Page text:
Shopkick shows innovation in location-based services is not over

I love seeing innovations. Especially ones that are so easy to understand you slap your head and say “why didn’t I think of that?”

Shopkick showed me one of those. What does it do?

It is a mobile app that can tell when you’ve actually walked in a store. How did it do that?

Use Wifi? Nope.
Use near-field communications? Nope.
Use GPS? Nope.
Use RFID? Nope.

All of those had some significant disadvantages, co-founder Cyriac Roeding told me. So, what did his team come up with?



Every cell phone has a microphone, and they found a way to put an audio signal into the air that humans can’t hear, but the microphone in your cell phone can.

So, at the front of a store there’ll be a little speaker that Shopkick designed. When you walk into the store (you must have the Shopkick app running for this to work) it’ll know you are there and can reward you for doing that.

There’s a lot more on the video and article over on Building43, but it’s great meeting innovative companies like Shopkick.

It also shows that innovation in the location-based space is not over. In the video I wonder why Shopkick only focused on shopping. Imagine they put this system into Disneyland. Now a customized Disneyland app could do a LOT of things when it senses you are in a new area or waiting in line for a ride.

Do you have an innovative solution to a problem like this? Would love to hear about it:


10 thoughts on “Shopkick shows innovation in location-based services is not over

  1. Very clever — I love how retro this is. Sometimes the old techs still make the most sense. What will they think of next? Smoke signals? Every phone has a camera…

    More applications that come to mind: distinguishing between friendly visits and intruders (unique sound signature for every one?); rendezvous, assuming they can generate the sound from a cellphone, not just a standalone speaker…


  2. Great video. There were very effective and well communicated arguments in the video as to how this technology reigns supreme over the more modern forms location based technologies. Not at all all surprised at all the early partnerships they have…..I would be really excited as a store owner if I heard about this.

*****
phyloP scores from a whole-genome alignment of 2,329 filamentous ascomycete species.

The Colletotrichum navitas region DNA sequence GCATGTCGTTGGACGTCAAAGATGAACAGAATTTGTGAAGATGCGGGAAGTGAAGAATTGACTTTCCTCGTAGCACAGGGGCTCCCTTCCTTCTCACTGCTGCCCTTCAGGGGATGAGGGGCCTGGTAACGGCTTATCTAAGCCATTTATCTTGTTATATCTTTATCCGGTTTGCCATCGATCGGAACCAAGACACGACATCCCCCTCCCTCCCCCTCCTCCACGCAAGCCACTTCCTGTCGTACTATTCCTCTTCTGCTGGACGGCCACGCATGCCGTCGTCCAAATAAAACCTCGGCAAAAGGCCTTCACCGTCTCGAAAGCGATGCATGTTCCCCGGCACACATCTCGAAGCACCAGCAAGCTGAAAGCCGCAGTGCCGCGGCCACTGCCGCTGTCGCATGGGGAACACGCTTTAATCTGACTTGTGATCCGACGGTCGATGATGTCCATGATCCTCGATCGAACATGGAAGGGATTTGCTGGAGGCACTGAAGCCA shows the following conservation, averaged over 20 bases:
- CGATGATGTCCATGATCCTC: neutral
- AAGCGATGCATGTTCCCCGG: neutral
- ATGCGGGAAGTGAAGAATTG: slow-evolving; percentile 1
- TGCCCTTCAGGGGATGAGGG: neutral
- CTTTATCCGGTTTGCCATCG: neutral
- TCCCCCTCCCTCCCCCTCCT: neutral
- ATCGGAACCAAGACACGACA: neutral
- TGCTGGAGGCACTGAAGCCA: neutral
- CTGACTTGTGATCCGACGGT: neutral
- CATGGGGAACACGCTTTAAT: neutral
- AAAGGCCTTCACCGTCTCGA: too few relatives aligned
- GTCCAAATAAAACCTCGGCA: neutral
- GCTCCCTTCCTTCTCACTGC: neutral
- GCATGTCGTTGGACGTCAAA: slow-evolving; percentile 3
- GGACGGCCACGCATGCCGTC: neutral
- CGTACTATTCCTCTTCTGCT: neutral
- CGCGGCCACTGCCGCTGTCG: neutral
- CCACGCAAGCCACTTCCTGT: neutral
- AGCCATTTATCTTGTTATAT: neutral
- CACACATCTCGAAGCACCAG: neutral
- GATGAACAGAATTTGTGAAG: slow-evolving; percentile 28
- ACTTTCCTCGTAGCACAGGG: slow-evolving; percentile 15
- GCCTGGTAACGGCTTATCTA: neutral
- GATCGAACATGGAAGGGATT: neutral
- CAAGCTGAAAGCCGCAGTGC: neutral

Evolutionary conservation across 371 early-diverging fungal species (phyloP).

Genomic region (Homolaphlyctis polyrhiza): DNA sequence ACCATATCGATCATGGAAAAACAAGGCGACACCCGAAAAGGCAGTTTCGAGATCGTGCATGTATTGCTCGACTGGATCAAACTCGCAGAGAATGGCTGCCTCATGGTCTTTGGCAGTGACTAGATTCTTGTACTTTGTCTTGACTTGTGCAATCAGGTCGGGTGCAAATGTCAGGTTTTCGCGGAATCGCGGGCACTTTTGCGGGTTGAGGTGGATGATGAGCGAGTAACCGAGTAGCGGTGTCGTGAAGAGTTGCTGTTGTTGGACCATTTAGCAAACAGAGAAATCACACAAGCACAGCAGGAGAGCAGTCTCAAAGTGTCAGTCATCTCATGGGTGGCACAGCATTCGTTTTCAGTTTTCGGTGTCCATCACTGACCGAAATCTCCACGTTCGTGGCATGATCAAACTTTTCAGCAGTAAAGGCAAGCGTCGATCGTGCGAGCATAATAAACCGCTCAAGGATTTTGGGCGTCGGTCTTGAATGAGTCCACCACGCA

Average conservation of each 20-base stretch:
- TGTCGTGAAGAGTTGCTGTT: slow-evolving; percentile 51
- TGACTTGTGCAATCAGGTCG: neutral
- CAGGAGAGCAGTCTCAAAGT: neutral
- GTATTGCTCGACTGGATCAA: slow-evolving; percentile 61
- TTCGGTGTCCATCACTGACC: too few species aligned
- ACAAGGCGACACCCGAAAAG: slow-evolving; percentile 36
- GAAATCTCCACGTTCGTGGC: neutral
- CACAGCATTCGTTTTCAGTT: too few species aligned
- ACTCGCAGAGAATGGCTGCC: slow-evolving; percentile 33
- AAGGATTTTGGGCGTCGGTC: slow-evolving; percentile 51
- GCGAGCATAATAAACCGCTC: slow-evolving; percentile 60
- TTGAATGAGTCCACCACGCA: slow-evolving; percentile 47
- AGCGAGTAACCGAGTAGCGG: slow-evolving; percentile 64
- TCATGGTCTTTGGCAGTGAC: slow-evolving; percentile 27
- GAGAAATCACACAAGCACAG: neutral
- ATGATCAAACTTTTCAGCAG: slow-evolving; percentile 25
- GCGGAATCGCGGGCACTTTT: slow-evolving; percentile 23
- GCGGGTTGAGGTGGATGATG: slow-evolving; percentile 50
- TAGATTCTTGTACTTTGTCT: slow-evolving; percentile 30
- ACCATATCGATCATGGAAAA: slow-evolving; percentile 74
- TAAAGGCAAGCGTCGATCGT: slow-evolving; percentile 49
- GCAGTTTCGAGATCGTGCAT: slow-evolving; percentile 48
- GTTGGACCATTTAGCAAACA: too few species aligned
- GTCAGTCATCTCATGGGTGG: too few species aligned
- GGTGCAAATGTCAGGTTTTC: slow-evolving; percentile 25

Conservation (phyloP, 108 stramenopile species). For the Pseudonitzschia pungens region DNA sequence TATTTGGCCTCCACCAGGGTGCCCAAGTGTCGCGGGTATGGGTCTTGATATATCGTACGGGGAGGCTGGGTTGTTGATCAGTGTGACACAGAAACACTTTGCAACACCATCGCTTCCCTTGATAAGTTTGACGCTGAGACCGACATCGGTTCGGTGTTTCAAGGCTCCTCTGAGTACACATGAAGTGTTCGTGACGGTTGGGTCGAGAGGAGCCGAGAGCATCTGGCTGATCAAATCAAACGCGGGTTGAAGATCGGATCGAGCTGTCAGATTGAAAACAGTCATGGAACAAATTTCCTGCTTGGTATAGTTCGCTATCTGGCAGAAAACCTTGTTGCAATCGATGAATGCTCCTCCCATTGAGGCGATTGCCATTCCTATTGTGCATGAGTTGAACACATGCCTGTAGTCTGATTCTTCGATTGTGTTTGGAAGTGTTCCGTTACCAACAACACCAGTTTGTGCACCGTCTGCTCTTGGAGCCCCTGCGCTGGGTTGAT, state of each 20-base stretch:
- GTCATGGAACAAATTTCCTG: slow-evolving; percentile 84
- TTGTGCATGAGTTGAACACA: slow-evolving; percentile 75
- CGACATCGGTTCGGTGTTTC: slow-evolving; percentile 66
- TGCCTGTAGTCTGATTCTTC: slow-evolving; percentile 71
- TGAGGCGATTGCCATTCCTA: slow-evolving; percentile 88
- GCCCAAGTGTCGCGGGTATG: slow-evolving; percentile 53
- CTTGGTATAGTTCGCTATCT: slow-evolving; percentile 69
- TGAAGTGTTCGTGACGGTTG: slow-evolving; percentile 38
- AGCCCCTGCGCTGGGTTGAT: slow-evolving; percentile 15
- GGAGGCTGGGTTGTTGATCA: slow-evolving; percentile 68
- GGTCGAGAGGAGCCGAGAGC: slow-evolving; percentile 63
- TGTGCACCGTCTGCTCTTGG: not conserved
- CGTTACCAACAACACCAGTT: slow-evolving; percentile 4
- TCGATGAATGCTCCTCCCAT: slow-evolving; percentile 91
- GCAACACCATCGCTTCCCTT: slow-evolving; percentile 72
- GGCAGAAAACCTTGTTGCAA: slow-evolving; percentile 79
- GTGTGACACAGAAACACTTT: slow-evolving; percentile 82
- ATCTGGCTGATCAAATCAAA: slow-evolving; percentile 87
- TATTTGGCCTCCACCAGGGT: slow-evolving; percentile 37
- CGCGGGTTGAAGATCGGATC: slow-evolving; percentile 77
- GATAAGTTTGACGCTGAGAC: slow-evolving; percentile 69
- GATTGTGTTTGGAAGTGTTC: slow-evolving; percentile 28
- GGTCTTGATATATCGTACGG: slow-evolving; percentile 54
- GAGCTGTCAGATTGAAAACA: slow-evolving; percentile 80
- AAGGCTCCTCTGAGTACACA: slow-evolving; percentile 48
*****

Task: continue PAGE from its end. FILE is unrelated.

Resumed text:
I can see this being misused in a mall setting though if retailers were to put there signal outside of a store. If you’re close by a lot of stores and they all have it outside you are going to get bombarded with alerts, and deals. Maybe enough of a problem to turn the app off if you’re getting too many?

    Also. We can’t hear the noise, but is my dog going to freak out? 🙂


  3. Excuse me? They expect me to run a smartphone app all the time that has the microphone turned on?

    Battery life much?

    This is a clever parlor trick, but I can’t imagine a scenario in which this technology finds widespread use, simply because of the battery drain.


    1. Android phones multitask, and already plenty of apps run in the background and give you gps based alerts, this is no worse then that. Just depends how often it checks.
      Even Nintendos next machine has a persistent wifi checking thing. The tech is all here now.


  4. Very smart guy. Here are my marketing questions: what is the affect on profit? Why offer a discount for just being there if I am already there? Why discount me on merchandise that I might buy anyway at retail prices? Maybe a store could justify discounts on incremental or unplanned purchases, but how do you tell the difference?

    I see this as a tool with great impact on civic planning or humanistic view. Help people answer these questions: Where am I? Where can I go? What is around the corner? Sure, GPS can do this, but without the “presence” aspect. This tool is s more accurate and faster. (My Nuvi GPS sometimes is behind me, especially at the speeds I drive and turn.) In any event, I would rather have this than an RFID tag in my wallet–on my ear.


  5. I can see this being abused in a mall setting though if retailers were to put their signal outside of a store. If you’re close by a cluster of stores and they all have it parked outside, you might get bombarded with alerts, and deals? Maybe enough of a problem to turn the app off if you’re getting too many?


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